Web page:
It’s winter time, and playing with the dog in the snow and brisk air is a ton of fun but remember the following before you go running outside.
Small dogs, dogs with short coats, or dogs with no undercoat will get cold much faster than dogs with longer coats. Huskies and Malamutes, as well as many other “cold weather” dog breeds fare better in freezing temperatures. However, the breed of your dog does not matter much if your dog is not already accustomed to the cold. In addition, puppies and elderly dogs, or any dog with a health condition will be affected by the cold even faster.
Your dog may also be cold even when you do not think it is cold enough outside for them to be affected. Thus, it is important for you to understand your dog’s own personal needs when outside in the snow and ice. It is also important to remember that your dog’s extremities are going to get cold faster than the rest of its body. Make sure to protect your dog’s ears, paws, and tail.
When your dog has had enough of the cold, or if it is truly suffering it will let you know. Here is a list of signs that will tell you your dog needs to go inside. These are the clues to look for:
If your dog is making eye contact with you, and talking, it is saying “Take me inside please.”
Shivering, as you might expect, is a clear indicator that your dog is cold.
If you are trying to play with your dog, and they have stopped moving, or playing, or they are holding up a paw, it may be time to take the dog inside to warm up. Some dogs may act like they are scared or exhibit signs of anxiety like looking for a place to hide. If you see this kind of behavior, it is probably best to get your dog inside as soon as possible.
Now that you know how to tell if it is too cold for your dog, let’s talk about how to make sure they are as warm as can be while outside in the snow and ice.
One helpful solution for smaller breeds is to outfit them with a coat. Northern breeds, or dogs with heavier coats most likely won’t need a coat and could overheat if wearing one that is unnecessary so be mindful of that when considering this option.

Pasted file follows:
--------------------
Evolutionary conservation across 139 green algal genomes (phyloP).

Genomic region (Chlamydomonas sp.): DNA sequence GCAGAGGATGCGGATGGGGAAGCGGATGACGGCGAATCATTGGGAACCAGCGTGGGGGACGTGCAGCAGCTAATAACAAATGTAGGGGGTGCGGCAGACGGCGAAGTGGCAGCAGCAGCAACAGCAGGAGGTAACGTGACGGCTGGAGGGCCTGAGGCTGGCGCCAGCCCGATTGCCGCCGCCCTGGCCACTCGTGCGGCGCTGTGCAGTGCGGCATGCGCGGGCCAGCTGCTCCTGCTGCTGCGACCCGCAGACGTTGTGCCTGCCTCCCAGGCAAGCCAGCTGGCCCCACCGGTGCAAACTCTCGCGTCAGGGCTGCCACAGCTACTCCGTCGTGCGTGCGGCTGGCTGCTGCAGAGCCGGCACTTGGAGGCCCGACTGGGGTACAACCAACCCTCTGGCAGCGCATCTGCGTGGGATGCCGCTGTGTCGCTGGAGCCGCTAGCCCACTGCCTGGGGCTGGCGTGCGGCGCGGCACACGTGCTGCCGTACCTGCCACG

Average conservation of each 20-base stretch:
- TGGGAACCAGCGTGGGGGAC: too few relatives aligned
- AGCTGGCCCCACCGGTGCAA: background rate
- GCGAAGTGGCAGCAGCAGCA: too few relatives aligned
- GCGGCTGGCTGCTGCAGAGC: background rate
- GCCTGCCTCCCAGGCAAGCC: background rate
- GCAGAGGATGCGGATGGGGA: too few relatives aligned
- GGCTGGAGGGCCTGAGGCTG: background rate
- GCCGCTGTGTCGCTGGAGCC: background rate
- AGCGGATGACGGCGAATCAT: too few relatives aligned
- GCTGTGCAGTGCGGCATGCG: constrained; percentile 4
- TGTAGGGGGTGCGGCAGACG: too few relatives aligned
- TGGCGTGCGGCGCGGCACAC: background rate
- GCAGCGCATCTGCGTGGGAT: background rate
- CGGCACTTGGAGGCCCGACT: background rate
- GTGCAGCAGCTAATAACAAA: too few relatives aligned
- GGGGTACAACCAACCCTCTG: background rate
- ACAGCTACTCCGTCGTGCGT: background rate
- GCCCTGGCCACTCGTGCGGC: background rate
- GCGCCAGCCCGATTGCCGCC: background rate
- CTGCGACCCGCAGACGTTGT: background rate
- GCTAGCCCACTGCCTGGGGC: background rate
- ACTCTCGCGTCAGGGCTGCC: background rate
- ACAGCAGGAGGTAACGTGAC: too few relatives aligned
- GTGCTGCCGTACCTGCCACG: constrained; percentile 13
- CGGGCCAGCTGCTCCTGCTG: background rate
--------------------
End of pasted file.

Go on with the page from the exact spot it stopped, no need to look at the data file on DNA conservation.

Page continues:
There is a wide variety of coats available for your dog to wear, but two products that stand out are the vests from Hurtta and RC Pets. The vest from Hurtta is made from super soft, padded and laminated water resistant fabric to keep your dog dry, and it is equipped with 3M reflectors as well so your dog will be highly visible at all times while wearing the vest. Both of these factors combined with the easy ton/off zipper make it an excellent choice for cold weather wear for your dog. This vest runs $48.99
The Polaris Reflective vest from RC Pets is made from reflective yarn so you get high visibility with both options. It has a high collar to keep your dog’s neck warm, like a turtleneck. Though the Polaris vest does not feature the same water resistant qualities as the Hurtta vest, the soft, warm reflective yarn will still create an effective barrier between your dog and the cold, keeping them nice and warm. It is also easy to put on through the use of a top zipper, and features collar and leash access.This vest runs $45.99
You may also consider purchasing a heating pad for your dog to lay on when back indoors to help speed up the process of getting them comfortable and warm again. Dogs love sleeping on a nice warm heating pad. A decent heating pad will run you about $20-30. The Thera Pawz pad from Green Pet Shop actually uses your dog’s own body heat, and a bamboo charcoal technology that harnesses that heat to warm the pad and keep it warm without batteries or plugs required.
So there is a wealth of information all about what to look for to tell if your dog is cold, and how to prevent that from happening. If you keep an eye out for these signs, and limit your time outdoors you’ll be sure to have fun in the snow, and make sure your dog is having fun alongside you.